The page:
The Toronto Blue Jays non-tendered J.P. Arencibia on Monday night, officially making the catcher a free agent.
Arbitration eligible players Colby Rasmus, Brett Cecil and Esmil Rogers were all tendered contracts.
Earlier on Monday, the Blue Jays finalized a two-year, $8 million contract with catcher Dioner Navarro, effectively ending Arencibia’s tenure in Toronto.
The Blue Jays explored alternatives at catcher after a difficult year for Arencibia on and off the field. The 2013 season started poorly for the 27-year-old when he had trouble catching R.A. Dickey’s knuckleball on opening day. He struggled at the plate after a productive April, battled knee bursitis throughout the year and publicly feuded with Sportsnet analysts Gregg Zaun and Dirk Hayhurst along the way. At the plate his season line fell to a career-worst .194/.227/.365.
He acknowledged to Shi Davidi in September that there’s room for progress.
“Offensively, obviously, there are adjustments I have to make, with just being able to get better knowledge of the strike zone, maybe getting in a better position to hit earlier so I can see it better,” said Arencibia. “It’s been tough for me, I haven’t felt great. I feel like I come off my legs a little bit sometimes, trying to, subconsciously maybe, protect my leg. It’s just being able to have a mature approach about things, and to look at the end of the year, ‘OK, how can I improve? What can I do to be better next year, what can I do to improve myself?’
“Because as a man, and as a person who’s very honest with himself, obviously there are adjustments I have to make and I can’t stand here and say that I shouldn’t. I have to. I can be better at plate discipline. It’s not exactly saying to draw walks, but picking better pitches to hit, which is going to turn into that stuff.”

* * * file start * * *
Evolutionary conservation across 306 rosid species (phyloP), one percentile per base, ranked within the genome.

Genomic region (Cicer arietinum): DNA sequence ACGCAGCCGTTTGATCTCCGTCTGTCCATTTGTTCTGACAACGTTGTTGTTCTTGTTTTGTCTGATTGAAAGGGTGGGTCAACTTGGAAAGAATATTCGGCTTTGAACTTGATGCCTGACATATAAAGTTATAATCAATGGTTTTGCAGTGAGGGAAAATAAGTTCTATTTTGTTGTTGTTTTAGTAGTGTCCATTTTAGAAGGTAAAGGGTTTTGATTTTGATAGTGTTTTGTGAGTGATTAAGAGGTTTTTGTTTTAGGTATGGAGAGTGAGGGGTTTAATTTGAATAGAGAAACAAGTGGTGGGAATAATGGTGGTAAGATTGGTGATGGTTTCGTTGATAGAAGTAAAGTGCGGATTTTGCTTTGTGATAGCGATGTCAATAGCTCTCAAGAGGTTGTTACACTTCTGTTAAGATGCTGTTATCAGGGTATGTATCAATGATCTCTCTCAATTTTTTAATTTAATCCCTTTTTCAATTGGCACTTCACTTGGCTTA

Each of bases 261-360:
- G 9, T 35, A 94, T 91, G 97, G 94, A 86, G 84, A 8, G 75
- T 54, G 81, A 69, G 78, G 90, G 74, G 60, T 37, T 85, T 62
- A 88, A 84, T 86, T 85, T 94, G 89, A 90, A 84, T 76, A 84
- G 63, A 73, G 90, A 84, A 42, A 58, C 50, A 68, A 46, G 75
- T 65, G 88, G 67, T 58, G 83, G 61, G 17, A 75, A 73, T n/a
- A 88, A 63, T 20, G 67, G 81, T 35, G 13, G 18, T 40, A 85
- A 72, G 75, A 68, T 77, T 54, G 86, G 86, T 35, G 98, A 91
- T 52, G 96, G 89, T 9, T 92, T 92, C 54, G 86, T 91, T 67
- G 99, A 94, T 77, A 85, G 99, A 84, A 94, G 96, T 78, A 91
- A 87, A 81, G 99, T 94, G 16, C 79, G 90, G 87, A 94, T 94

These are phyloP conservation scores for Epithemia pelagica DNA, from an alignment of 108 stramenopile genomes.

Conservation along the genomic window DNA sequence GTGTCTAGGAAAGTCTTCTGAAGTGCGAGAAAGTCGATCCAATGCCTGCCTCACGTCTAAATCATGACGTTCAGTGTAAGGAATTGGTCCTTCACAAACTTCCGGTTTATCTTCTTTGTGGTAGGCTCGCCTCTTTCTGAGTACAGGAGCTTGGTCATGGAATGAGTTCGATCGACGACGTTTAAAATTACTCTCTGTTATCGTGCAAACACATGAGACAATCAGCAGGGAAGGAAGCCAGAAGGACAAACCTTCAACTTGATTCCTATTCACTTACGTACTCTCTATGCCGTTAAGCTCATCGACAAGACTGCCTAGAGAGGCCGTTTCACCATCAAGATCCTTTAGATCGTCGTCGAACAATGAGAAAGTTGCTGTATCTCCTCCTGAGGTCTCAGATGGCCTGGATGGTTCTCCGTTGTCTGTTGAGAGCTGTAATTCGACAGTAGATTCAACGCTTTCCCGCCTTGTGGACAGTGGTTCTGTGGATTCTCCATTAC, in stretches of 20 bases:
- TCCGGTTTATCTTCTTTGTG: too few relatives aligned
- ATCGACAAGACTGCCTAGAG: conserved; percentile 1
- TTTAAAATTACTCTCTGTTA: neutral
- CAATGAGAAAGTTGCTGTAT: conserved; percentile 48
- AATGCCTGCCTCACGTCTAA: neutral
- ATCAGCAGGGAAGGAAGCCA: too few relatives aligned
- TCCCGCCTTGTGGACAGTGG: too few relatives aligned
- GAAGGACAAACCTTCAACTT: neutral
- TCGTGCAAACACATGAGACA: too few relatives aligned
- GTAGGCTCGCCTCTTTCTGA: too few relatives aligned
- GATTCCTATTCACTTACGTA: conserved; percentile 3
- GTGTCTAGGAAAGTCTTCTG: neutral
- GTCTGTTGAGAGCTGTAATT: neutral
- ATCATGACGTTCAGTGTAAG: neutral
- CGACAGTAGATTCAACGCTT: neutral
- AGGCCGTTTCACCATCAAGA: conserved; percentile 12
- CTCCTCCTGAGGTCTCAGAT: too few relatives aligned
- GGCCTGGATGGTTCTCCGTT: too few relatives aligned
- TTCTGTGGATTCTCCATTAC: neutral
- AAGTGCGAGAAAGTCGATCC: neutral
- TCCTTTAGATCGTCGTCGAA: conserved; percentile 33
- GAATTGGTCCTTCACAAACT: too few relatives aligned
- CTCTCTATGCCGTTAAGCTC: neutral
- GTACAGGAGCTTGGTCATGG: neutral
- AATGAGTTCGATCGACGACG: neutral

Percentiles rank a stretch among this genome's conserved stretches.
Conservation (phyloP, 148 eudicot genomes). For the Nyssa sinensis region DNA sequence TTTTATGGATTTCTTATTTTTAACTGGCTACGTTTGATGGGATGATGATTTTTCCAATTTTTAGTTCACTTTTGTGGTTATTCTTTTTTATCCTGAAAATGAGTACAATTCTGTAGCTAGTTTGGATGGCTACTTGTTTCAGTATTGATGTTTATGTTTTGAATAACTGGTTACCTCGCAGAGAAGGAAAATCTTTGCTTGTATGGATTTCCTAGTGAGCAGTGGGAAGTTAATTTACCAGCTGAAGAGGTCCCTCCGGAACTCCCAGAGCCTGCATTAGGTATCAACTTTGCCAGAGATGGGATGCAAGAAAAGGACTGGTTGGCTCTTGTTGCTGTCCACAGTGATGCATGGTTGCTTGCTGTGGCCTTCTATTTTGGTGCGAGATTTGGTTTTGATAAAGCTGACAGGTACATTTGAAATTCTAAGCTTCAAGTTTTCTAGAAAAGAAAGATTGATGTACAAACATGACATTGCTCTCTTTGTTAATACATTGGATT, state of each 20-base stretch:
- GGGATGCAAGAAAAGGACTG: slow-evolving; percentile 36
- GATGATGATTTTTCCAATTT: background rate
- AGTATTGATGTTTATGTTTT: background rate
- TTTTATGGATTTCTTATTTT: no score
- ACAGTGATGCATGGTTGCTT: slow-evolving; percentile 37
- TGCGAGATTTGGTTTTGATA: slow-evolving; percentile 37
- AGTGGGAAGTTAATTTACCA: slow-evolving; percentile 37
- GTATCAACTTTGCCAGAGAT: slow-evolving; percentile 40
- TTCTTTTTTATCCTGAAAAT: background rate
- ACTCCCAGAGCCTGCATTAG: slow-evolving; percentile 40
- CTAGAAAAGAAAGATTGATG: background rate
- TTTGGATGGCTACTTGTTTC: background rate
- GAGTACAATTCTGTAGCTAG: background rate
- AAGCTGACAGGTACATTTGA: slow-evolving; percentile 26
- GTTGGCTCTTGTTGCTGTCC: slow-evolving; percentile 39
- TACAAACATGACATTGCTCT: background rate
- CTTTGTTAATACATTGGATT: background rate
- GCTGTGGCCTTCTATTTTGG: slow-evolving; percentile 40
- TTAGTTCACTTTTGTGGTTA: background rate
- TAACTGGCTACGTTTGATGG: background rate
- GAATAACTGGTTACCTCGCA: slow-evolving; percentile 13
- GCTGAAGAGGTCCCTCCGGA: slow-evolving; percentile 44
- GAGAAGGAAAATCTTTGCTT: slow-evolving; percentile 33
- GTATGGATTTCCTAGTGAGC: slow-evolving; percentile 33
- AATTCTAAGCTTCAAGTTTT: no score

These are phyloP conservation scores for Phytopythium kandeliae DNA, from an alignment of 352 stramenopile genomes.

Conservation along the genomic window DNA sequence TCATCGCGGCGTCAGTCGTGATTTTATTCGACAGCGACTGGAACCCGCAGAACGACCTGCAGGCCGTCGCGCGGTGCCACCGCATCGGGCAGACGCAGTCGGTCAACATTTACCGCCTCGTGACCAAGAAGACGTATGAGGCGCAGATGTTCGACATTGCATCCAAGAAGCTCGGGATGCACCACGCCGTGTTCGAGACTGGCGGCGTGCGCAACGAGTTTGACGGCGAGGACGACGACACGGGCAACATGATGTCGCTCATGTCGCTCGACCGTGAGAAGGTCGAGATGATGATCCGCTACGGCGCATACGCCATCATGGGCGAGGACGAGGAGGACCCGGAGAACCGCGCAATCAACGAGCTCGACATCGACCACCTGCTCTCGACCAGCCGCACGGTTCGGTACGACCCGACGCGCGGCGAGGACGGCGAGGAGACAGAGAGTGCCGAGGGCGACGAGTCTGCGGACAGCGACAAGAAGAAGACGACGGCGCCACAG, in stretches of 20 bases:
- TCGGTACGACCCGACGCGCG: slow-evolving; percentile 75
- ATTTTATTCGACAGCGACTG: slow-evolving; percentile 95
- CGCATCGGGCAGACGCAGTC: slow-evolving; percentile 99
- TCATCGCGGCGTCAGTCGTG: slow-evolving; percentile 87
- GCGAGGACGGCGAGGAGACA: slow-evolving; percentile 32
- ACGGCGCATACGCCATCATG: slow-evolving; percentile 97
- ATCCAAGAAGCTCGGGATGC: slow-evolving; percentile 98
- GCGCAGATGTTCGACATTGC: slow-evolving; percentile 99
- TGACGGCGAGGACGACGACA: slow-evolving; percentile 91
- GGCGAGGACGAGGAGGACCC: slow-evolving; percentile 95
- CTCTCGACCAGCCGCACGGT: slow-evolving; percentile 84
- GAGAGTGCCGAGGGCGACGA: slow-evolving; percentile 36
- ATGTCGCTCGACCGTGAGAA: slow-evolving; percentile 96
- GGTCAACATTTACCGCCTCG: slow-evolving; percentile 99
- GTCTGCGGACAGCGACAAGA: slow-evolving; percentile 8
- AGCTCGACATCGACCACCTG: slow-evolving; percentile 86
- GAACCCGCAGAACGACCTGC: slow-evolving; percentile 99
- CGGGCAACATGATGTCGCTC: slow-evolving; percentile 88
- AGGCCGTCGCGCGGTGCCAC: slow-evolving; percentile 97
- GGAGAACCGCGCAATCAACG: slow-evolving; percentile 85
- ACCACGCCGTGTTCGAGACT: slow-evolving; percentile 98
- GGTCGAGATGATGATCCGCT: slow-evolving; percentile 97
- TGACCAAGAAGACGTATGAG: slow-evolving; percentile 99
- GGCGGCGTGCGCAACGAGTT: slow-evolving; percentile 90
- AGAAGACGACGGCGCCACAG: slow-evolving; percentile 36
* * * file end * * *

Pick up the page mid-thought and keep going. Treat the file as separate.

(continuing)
Arencibia rose through Toronto’s minor-league system after being selected with the 21st overall pick in 2007. He hit two home runs in the first game of his career on August 7 2010, including a homer on the first pitch he saw in the big leagues.
The following season, Arencibia earned the Blue Jays’ starting catching job and hit 23 home runs while driving in 78. He posted a .282 on-base percentage in 2011, but most expected that figure to climb rather than fall. Arencibia followed up his strong 2011 season by hitting 18 home runs and posting a .710 OPS in 2012. Along the way, he became a fan favourite, emerging as one of Toronto’s most recognizable players thanks to ever-increasing media exposure. Then in 2013 his numbers fell off, calling his future in Toronto into question.
However, Blue Jays GM Alex Anthopoulos said last month that Arencibia can still hit.
“Can he get better? I would say ‘yes,’” Anthopoulos said on Sportsnet 590 The FAN. “I don’t think he’s the player he was last year, at least from an offensive standpoint. He’s not going to walk much, he’s going to strike out, he’s going to have power.”